|Systematic (IUPAC) name|
|2-[benzyl(methyl)amino]ethyl methyl 2,6-dimethyl-4-(3-nitrophenyl)-1,4-dihydropyridine-3,5-dicarboxylate|
|Legal status||℞ Prescription only|
|Mol. mass||479.525 g/mol|
|Melt. point||136-138 °C (-80 °F)|
|(what is this?)|
Nicardipine is a dihydropyridine calcium-channel blocking agent used for the treatment of vascular disorders such as chronic stable angina, hypertension, and Raynaud's phenomenon. It is available in oral and intravenous formulations. Its mechanism of action and clinical effects closely resemble those of nifedipine and the other dihydropyridines (amlodipine, felodipine), except that nicardipine is more selective for cerebral and coronary blood vessels. Furthermore, nicardipine does not intrinsically decrease myocardial contractility and may be useful in the management of congestive heart failure. Nicardipine also has a longer half-life than nifedipine. Nicardipine was approved by the FDA in December 1988. The patent for both Cardene and Cardene SR expired in October 1995.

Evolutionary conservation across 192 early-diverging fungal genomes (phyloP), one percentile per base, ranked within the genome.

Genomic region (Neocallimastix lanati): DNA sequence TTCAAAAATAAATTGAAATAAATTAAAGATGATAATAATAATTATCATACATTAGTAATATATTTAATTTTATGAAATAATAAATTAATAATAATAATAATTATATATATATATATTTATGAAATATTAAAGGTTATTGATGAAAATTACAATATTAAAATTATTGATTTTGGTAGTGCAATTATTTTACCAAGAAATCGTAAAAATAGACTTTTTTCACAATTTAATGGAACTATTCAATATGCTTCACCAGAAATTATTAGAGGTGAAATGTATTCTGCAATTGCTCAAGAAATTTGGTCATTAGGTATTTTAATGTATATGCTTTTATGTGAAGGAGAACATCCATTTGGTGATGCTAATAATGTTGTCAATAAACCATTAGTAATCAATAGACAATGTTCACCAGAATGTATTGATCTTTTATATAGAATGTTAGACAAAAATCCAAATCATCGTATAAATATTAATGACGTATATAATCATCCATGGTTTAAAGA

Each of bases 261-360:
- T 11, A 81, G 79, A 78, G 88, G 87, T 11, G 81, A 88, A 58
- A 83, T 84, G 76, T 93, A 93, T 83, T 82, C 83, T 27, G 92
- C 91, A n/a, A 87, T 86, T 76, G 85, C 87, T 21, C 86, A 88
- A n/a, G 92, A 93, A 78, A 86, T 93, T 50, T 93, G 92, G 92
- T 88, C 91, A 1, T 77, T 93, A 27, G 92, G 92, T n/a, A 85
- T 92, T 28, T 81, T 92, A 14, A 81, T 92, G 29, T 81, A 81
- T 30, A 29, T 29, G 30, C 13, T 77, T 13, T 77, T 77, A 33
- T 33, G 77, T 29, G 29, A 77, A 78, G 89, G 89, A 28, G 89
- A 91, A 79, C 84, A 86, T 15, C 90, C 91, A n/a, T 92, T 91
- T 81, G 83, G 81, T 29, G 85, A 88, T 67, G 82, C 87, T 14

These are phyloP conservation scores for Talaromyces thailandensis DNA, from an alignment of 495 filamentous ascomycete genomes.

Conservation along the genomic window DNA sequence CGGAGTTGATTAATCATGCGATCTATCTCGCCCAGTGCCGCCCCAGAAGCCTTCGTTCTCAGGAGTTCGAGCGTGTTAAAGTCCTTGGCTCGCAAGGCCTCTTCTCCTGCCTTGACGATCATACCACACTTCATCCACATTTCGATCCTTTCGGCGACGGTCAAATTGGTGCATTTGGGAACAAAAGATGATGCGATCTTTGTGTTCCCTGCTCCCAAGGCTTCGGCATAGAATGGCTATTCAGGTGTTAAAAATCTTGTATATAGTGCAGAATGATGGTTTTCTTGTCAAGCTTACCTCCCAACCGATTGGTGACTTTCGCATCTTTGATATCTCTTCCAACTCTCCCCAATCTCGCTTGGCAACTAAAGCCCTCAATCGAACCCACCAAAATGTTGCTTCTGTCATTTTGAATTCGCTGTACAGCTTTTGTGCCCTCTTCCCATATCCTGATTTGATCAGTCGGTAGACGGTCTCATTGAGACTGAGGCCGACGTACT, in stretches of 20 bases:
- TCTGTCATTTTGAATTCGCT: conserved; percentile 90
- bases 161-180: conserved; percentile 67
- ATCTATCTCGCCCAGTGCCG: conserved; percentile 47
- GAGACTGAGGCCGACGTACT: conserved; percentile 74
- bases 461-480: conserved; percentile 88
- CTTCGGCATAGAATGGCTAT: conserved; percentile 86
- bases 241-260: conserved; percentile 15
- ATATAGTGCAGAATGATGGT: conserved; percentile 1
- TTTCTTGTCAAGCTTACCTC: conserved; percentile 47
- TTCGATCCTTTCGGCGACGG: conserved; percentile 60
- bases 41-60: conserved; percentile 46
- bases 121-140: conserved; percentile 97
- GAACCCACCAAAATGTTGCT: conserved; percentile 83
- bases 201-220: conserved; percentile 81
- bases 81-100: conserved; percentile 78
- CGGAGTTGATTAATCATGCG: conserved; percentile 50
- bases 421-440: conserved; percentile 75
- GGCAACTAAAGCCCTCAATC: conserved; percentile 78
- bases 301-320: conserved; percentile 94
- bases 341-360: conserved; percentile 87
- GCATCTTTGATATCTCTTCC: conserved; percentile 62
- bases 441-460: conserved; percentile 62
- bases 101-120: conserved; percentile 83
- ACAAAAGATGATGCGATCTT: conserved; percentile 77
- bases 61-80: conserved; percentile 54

It has been used in percutaneous coronary intervention. Nicardipine is also an option for lowering of blood pressure in stroke patients who require blood pressure lowering prior to administration of Alteplase when blood pressure is >185/110. Also may be used during rtPA therapy when blood pressure is >230/120.
Nicardipine must be used with caution in patients with renal failure because of possible kidney shutdown.
Nicardipine inhibits the transmembrane influx of calcium ions into cardiac muscle and smooth muscle without changing serum calcium concentrations. The contractile processes of cardiac muscle and vascular smooth muscle are dependent upon the movement of extracellular calcium ions into these cells through specific ion channels. The effects of nicardipine are more selective to vascular smooth muscle than cardiac muscle. In animal models, nicardipine produced relaxation of coronary vascular smooth muscle at drug levels which cause little or no negative inotropic effect.